Scholarship Winner | Saeed Djalilov

Estimated Read Time: 4 minutes


The Jet Future Business Leaders Scholarship launched last year which is offered to students entering into the business world upon college graduation. Out of hundreds of applicants, Jet chose five finalists this semester, and then the public voted for their favorite essay. The person with the most votes who will be awarded $750 is Saeed Djalilov.


Saeed is studying International Business at Pepperdine University, with an expected graduation date of 2022. The prompt Saeed addressed was "It is becoming more common for small businesses to allow their employees to work from home when applicable. Do you think working remotely would allow you to grow in your career as much as working in an office setting would?"

Saeed has experience working in both an office setting and remotely. He worked as an Aflac account executive after graduating high school and then started his own dropshipping business while in college. Both experiences have allowed him growth, as he talks about in his essay.

After college, Saeed plans to work for a large company to get a feel of the culture it takes to cultivate a successful business environment. Eventually, he would like to start his own business while promoting ethical and compassionate business practices.

Saeed's advice to those pursuing a business career is: "never stop striving to learn and improve yourself as an individual. Even if you feel you specialize in a certain field, do not take for granted the value of being multifaceted in the field of business. Drawing knowledge from two completely different fields and relating them to a certain task will not only lead to more creative results but will ultimately feel more fulfilling."


If you know of a future businessperson entering or currently attending college/university, encourage them to apply to our current Jet Future Business Leaders Scholarship at


Read Saeed's essay below:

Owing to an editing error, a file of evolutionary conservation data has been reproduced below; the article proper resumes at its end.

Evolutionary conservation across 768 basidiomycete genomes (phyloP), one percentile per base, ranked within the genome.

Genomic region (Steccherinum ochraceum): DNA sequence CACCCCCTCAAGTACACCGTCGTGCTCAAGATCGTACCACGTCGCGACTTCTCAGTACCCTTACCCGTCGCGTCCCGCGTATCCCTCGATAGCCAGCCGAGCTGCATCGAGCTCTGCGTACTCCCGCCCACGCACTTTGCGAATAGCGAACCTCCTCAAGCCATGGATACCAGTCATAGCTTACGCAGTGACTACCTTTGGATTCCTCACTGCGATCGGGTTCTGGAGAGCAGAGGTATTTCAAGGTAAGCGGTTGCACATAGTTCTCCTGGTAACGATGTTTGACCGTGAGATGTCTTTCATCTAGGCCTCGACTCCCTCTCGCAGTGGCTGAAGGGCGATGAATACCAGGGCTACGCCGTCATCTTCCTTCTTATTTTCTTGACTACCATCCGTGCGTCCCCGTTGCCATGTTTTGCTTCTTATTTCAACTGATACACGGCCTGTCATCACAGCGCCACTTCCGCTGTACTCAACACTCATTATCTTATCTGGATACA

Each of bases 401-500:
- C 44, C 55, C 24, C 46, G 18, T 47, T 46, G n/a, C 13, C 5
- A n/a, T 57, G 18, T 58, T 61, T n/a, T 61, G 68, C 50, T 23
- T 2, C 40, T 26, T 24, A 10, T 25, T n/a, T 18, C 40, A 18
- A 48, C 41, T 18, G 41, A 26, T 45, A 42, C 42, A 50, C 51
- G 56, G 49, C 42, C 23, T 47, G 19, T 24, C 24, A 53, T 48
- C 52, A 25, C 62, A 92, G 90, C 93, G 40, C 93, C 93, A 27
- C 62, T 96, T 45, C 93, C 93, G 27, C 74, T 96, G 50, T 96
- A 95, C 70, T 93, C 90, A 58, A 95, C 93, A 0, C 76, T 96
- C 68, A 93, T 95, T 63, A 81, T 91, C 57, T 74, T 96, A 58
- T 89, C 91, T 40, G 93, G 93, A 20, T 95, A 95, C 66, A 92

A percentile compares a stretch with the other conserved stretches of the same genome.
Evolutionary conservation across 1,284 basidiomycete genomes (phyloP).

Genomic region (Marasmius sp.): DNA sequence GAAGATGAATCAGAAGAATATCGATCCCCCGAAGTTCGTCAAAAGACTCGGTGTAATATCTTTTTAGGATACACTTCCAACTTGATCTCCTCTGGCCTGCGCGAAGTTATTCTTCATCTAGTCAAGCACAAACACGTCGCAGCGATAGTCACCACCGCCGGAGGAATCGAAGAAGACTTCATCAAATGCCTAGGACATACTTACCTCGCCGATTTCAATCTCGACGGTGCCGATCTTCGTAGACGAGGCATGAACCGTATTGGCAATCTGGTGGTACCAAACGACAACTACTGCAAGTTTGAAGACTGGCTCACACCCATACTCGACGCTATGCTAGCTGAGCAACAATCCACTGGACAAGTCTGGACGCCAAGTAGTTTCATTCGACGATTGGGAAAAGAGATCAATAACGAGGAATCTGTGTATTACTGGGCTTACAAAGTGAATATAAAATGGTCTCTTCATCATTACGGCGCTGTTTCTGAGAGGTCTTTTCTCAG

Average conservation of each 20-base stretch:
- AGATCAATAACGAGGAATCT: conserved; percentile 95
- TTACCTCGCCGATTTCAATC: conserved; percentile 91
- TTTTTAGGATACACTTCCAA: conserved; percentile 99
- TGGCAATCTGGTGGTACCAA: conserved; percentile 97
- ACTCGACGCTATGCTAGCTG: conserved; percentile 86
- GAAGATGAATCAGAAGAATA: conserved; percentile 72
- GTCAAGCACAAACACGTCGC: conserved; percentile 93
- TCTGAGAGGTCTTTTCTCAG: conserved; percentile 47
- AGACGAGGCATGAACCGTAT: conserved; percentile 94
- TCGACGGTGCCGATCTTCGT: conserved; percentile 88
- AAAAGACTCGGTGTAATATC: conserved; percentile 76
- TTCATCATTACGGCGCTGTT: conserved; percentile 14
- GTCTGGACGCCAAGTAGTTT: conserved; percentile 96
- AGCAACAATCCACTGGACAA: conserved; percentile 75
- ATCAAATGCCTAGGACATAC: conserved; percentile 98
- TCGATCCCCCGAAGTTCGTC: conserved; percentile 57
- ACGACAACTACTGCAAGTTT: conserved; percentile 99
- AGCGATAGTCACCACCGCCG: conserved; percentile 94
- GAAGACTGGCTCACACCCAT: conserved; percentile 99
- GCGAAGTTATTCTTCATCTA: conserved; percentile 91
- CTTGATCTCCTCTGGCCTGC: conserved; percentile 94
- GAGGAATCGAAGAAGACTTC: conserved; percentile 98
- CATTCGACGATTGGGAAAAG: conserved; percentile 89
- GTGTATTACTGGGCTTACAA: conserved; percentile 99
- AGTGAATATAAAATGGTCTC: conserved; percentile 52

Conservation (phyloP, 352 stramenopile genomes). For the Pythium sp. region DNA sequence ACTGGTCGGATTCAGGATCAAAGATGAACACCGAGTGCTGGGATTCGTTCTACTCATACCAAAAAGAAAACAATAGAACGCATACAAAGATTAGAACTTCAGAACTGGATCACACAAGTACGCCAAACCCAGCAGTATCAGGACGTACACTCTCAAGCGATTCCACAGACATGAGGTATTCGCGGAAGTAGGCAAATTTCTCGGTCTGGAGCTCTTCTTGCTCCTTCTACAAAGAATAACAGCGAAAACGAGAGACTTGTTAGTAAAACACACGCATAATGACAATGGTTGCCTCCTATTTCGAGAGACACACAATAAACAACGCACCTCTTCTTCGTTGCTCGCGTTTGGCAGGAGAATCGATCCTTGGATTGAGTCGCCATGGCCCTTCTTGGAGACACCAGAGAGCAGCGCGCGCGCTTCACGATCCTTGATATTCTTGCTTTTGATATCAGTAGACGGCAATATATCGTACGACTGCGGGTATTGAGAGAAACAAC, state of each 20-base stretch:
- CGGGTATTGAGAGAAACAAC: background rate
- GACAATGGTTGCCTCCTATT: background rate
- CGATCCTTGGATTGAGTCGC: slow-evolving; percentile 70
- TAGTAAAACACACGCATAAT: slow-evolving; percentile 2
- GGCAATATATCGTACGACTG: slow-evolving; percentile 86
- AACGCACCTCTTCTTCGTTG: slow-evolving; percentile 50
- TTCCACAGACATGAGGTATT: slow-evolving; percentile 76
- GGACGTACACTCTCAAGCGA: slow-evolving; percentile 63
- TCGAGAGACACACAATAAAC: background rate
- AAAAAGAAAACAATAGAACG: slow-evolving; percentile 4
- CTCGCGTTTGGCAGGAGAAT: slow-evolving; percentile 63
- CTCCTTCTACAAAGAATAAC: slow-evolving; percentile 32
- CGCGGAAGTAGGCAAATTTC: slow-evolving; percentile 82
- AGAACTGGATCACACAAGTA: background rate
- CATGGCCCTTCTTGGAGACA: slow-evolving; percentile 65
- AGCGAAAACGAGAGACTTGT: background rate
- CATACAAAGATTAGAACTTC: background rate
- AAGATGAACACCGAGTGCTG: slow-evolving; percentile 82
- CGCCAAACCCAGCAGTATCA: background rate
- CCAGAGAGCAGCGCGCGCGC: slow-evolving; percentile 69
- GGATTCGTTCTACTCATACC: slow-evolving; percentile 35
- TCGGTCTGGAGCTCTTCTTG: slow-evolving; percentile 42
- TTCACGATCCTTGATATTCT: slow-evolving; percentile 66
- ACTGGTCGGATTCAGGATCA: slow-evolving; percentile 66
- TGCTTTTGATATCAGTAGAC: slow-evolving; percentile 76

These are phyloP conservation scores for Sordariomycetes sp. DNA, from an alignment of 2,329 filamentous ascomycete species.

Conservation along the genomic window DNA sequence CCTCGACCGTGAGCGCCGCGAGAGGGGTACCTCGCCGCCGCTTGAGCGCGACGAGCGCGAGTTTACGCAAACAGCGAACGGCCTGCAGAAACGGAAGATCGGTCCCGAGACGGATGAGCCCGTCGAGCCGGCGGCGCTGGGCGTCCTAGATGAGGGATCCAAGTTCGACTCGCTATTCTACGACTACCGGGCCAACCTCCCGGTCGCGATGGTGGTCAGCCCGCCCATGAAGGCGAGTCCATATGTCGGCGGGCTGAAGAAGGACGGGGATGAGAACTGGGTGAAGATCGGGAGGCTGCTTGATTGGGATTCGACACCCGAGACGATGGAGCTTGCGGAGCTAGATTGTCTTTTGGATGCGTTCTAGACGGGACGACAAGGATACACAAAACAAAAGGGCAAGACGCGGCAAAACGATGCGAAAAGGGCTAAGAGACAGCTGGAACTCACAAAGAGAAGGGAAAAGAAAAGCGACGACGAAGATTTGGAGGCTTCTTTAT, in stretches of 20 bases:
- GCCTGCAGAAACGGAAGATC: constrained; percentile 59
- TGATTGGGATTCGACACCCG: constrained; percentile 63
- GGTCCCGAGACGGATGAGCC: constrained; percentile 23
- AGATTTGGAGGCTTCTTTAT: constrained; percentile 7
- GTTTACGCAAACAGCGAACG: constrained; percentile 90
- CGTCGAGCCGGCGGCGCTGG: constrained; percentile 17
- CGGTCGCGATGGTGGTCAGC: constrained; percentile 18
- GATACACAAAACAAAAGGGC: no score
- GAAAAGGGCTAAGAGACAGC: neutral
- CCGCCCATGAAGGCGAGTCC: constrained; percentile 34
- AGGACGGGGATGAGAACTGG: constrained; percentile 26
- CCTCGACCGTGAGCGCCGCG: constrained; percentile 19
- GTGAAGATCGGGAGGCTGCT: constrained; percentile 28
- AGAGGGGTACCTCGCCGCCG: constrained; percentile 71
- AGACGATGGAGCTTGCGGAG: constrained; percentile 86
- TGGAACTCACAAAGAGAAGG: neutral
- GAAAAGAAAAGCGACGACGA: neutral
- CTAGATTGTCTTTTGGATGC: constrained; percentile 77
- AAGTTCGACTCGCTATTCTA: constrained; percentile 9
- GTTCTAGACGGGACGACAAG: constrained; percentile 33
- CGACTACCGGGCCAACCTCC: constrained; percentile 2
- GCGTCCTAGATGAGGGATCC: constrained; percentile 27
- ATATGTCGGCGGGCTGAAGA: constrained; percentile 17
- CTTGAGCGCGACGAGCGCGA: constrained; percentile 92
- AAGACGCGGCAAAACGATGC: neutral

The renowned physicist, Albert Einstein, once said, “It has become appallingly obvious that our technology has exceeded our humanity.” Society is currently at the crossroads of the traditional way of life mankind has become accustomed to since the birth of civilization and the total technological immersion Einstein prophesied. It is both exciting, and in a way, scary knowing we are dawning upon the age where artificial intelligence is estimated to take 47% of U.S. jobs in the mid-2030s, virtual reality is making its way to the corporate world, and small businesses are abandoning their offices to transition to remote work. However, working remotely is not necessarily bad as it can propel business owners to increase their productivity as they do not need to be restricted to a 9-5 time frame, pay office rent, and go through the hassle of being stuck in traffic on a Monday morning. As a 20-year-old, I believe I have exposed myself to both styles of work, remote and in the office. I started my career as a young businessman when I was hired as an Aflac account executive the day after I graduated high school. At the time, the idea of helping people while making money at the same time sounded like the perfect formula to me. I saw growth in my various business skills as I was exposed to canvassing, cold-calling, networking events, business meetings, and account appointments. In college, I started my own dropshipping business that aimed to help customers cope with stress through the therapeutic nature of spiritual items such as chakra bracelets, humidifiers, healing crystals, etc. Every day after completing my assigned school work, I would grab my laptop and strive to perfect my e-commerce business by updating the webpage, completing orders, and marketing my products. Comparing my past two experiences, I must admit that I have noticed my growth as an aspiring business owner in the Aflac office more than in my college dorm room. Even though I made more money working from my laptop, the fulfillment of helping customers in person is significantly more rewarding. Personally, I am excited for what the future holds for the United States as I believe we will learn how to balance the benefits of technology and still hold on to the social aspect of work. Humans are inherently social beings that psychologically long to be part of a culture that values and praises their achievements and hard work. Without the sense of camaraderie and mentorship found in the office setting, it will be hard for young individuals like me to grow my business skills and learn from seasoned professionals. Ultimately, in a time of social turbulence that challenges our work status quo, it is crucial for us to appreciate the cooperative and compassionate side of workplace culture, which if not recognized, could be lost in the technologically independent society of the future.

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